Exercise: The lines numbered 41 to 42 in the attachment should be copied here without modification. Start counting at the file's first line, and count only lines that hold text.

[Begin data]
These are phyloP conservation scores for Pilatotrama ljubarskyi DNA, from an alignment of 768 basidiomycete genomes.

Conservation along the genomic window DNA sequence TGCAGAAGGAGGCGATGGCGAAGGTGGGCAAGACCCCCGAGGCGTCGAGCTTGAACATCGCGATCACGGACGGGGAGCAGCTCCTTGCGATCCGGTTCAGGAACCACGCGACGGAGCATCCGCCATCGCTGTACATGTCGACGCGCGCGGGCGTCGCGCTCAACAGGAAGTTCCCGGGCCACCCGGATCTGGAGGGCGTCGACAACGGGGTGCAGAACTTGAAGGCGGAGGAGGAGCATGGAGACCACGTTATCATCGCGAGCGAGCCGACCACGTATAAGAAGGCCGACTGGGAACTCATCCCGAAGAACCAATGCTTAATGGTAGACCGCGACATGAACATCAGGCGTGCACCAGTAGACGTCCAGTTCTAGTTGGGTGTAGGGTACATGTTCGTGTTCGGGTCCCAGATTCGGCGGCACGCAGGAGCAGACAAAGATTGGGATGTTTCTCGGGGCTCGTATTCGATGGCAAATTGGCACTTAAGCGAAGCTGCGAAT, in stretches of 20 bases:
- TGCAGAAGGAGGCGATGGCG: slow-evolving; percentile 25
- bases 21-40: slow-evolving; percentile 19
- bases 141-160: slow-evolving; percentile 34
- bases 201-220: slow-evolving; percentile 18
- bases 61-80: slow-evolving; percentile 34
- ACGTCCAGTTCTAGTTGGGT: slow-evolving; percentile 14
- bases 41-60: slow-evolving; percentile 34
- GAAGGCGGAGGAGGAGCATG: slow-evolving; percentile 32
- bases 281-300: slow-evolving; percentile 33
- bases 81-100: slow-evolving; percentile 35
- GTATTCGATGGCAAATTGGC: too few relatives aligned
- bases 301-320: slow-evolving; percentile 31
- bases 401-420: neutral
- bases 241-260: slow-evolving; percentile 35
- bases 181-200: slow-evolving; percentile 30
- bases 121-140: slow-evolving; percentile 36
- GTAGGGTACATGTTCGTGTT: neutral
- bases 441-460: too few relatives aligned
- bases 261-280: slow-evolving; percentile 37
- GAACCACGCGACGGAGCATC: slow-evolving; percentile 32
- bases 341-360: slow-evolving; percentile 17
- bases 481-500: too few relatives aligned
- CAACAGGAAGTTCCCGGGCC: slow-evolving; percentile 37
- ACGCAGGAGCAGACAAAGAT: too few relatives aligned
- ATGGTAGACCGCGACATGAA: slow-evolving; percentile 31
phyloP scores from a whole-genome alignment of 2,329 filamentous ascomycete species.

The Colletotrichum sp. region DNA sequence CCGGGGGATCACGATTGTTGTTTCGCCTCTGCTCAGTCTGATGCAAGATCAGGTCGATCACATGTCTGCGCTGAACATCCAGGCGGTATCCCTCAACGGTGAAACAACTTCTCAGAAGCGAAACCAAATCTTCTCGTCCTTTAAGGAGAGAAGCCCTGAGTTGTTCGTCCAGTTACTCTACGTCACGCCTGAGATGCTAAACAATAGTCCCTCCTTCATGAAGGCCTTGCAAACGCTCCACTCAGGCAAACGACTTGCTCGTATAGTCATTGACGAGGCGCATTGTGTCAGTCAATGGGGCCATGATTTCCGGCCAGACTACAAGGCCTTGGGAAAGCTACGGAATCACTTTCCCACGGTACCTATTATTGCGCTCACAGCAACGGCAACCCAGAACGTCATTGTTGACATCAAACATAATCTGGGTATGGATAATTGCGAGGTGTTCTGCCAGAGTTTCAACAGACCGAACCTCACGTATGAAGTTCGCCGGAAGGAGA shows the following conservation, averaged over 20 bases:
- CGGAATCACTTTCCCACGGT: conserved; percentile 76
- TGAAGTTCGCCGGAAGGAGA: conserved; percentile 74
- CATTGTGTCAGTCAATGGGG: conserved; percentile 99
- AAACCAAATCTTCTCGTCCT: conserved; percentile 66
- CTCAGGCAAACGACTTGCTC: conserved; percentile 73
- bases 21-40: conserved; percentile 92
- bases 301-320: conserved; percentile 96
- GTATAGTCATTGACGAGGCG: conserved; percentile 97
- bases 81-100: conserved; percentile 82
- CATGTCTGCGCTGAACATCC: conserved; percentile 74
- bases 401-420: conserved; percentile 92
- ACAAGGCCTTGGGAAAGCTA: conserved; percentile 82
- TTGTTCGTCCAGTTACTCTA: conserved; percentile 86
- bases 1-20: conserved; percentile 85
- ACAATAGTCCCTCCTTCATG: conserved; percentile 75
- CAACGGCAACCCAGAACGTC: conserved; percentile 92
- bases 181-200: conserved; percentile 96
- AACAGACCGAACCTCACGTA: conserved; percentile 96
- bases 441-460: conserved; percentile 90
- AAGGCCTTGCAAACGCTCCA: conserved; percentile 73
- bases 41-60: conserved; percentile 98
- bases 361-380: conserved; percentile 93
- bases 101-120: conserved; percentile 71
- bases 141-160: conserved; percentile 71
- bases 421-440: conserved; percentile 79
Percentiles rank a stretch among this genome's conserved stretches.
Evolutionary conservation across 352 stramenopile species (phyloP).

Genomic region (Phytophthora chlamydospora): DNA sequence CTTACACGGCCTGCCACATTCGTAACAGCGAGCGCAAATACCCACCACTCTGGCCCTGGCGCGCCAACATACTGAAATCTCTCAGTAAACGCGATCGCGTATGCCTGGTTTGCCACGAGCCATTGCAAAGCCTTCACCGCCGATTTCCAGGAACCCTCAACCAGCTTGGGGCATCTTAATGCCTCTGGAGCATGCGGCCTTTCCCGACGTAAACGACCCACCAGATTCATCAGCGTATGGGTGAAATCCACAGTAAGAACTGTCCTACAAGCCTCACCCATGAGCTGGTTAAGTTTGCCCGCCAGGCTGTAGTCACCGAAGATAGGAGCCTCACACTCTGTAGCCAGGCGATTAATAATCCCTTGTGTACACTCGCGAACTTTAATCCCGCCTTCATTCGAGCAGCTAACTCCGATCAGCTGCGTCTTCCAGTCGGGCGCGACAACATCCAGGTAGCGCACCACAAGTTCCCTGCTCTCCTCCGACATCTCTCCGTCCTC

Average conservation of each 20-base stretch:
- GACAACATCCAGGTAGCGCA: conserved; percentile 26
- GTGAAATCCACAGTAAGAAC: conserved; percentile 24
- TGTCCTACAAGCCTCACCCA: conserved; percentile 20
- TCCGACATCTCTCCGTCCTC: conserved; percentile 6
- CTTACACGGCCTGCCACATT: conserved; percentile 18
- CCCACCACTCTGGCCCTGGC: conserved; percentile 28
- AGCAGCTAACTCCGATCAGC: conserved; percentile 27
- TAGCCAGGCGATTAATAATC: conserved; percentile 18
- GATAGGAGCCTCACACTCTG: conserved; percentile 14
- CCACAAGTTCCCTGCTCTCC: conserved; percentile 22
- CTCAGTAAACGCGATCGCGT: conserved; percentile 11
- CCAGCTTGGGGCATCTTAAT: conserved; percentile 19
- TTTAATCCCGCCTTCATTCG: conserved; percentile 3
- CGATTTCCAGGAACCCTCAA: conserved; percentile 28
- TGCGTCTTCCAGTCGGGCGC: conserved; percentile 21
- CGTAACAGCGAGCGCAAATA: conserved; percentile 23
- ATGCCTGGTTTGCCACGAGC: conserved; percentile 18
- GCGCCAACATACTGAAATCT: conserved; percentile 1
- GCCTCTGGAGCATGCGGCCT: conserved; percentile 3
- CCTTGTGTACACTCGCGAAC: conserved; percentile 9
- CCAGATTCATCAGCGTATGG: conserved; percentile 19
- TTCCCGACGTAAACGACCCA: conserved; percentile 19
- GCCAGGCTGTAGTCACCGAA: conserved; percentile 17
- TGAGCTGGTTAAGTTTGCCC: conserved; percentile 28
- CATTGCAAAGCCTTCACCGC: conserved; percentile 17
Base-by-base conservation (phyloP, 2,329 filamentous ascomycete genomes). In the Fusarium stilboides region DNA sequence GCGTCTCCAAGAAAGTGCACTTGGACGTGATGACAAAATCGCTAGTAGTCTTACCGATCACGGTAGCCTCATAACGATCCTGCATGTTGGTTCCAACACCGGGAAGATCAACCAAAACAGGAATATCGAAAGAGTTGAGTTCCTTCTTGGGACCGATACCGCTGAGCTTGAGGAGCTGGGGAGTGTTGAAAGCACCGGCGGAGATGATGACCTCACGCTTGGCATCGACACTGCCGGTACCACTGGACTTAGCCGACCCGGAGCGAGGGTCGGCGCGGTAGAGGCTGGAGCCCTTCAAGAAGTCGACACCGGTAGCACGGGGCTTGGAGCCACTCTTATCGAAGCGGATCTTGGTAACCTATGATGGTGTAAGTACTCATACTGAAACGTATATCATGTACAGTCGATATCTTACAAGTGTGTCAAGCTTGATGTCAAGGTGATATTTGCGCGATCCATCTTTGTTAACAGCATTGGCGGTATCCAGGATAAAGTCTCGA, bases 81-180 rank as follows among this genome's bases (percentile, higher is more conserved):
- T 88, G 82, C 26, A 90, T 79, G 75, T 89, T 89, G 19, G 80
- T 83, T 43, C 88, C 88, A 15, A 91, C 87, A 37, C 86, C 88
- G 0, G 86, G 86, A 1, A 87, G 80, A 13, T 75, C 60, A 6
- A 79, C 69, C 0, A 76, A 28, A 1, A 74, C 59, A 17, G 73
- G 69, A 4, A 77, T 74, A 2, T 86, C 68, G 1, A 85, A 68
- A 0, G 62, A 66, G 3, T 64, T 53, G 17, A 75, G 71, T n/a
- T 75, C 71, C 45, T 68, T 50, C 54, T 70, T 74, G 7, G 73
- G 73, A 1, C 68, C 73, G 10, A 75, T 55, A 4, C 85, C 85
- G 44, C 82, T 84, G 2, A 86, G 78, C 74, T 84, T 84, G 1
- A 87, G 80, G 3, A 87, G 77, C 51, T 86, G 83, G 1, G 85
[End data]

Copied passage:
- ACAAGGCCTTGGGAAAGCTA: conserved; percentile 82
- TTGTTCGTCCAGTTACTCTA: conserved; percentile 86